The new-home market has been pretty disappointing for most of the year due to significant obstacles preventing builders from building. Land prices, labor and material costs, and regulatory fees make it very hard for builders to produce affordable housing. As a result, many are still focused on the luxury market where there are profits to be made, despite high demand from entry-level buyers.

Builders are aware of this and are doing their best to deliver more affordable product. As such, I believe single-family housing starts will rise next year to 942,000 units—an increase of 6.8% over 2019 and the highest number since 2007.

As the market starts to deliver more units, sales will rise just over 5%, but the increase in sales will be due to lower priced housing. Accordingly, new home prices are set to rise just 2.5% next year.

 

Mortgage Rates

Next year will still be very positive from a home-financing perspective, with the average rate for a 30-year conventional, fixed-rate mortgage averaging under 4%. That said, if there are significant improvements in trade issues with China, this forecast may change, but not significantly.

 

Conclusion

In this coming year, affordability issues will persist in many markets around the country, such as San Francisco; Los Angeles; San Jose; Seattle; and Bend, Oregon. The market will also continue to favor home sellers, but we will start to move more toward balance, resulting in another positive year overall for U.S. housing.

 

 

About Matthew Gardner:

As Chief Economist for Windermere Real Estate, Matthew Gardner is responsible for analyzing and interpreting economic data and its impact on the real estate market on both a local and national level. Matthew has over 30 years of professional experience both in the U.S. and U.K.

In addition to his day-to-day responsibilities, Matthew sits on the Washington State Governors Council of Economic Advisors; chairs the Board of Trustees at the Washington Center for Real Estate Research at the University of Washington; and is an Advisory Board Member at the Runstad Center for Real Estate Studies at the University of Washington where he also lectures in real estate economics.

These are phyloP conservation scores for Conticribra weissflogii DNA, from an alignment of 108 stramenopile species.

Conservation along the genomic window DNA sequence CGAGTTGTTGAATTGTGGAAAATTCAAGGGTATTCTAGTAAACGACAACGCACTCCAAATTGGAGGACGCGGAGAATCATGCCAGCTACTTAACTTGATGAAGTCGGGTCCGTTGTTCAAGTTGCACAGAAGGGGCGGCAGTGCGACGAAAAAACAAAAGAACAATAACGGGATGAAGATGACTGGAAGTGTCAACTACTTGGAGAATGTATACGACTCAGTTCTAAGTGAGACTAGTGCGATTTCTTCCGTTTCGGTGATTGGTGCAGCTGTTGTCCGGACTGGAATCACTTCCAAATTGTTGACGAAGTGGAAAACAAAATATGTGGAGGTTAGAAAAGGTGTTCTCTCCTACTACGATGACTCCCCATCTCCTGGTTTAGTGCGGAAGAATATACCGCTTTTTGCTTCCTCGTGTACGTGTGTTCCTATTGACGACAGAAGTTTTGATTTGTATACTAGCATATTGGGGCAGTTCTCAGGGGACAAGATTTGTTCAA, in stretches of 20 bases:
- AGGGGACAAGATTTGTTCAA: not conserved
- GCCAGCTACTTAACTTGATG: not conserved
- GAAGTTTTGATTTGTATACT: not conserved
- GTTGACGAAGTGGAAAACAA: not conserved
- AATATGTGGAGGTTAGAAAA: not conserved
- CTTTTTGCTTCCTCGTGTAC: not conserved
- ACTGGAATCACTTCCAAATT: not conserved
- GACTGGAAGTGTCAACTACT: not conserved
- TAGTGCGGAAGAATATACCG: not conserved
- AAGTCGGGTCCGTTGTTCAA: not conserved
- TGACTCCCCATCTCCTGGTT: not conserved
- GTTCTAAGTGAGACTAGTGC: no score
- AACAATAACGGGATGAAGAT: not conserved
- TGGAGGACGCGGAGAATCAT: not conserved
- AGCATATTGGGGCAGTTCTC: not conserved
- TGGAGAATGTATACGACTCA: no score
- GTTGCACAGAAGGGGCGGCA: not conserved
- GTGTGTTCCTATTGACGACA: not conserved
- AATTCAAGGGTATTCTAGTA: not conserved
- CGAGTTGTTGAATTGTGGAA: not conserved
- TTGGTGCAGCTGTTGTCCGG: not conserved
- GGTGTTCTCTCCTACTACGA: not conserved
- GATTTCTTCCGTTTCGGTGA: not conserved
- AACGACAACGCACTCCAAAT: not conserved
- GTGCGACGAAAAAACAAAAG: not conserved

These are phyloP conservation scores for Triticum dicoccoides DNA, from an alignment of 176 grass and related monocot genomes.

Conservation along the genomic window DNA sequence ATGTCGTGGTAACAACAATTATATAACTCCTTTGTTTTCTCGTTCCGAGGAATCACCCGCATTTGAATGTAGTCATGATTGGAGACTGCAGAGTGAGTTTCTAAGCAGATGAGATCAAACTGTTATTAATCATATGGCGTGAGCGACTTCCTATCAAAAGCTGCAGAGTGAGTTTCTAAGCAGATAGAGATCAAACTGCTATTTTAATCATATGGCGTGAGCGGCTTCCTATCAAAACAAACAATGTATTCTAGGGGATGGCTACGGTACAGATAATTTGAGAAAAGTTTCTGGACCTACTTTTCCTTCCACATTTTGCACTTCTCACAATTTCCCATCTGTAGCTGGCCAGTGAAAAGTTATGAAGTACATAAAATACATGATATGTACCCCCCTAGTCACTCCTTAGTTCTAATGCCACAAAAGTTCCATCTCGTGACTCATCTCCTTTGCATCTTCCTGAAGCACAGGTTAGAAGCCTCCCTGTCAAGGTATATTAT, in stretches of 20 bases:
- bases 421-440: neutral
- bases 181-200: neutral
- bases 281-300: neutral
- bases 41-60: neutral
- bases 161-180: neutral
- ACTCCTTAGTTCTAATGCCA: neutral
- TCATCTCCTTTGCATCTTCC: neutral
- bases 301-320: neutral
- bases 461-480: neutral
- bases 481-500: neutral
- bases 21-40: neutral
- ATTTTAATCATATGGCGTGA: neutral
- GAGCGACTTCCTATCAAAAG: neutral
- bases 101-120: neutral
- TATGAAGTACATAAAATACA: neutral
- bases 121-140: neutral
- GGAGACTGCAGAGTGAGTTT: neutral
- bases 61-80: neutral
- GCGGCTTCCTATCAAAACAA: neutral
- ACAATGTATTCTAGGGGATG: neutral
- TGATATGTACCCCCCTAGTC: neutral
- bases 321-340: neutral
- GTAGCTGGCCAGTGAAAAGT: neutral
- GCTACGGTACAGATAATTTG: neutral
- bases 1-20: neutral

Economics 101Market News June 26, 2019

Mortgage Rate Forecast

Geopolitical uncertainty is causing mortgage rates to drop. Windermere Chief Economist, Matthew Gardner, explains why this is and what you can expect to see mortgage rates do in the coming year.

 

Over the past few months we’ve seen a fairly significant drop in mortgage rates that has been essentially driven by geopolitical uncertainty – mainly caused by the trade war with China and ongoing discussions over tariffs with Mexico.

Now, mortgage rates are based on yields on 10-Year treasuries, and the interest rate on bonds tends to drop during times of economic uncertainty.  When this occurs, mortgage rates also drop.

My current forecast model predicts that average 30-year mortgage rates will end 2019 at around 4.4%, and by the end of 2020 I expect to see the average 30-year rate just modestly higher at 4.6%.

Economics 101For Buyers & SellersMarket News June 13, 2019

The Housing Market in 2019

Posted in Market News by Matthew Gardner, Chief Economist, Windermere Real Estate 

The last time we saw a balanced market was late 1990s, meaning many sellers and buyers have never seen a normal housing market.  Windermere Real Estate’s Chief Economist Matthew Gardner looks at more longer-term averages, what does he see for the future of the housing market?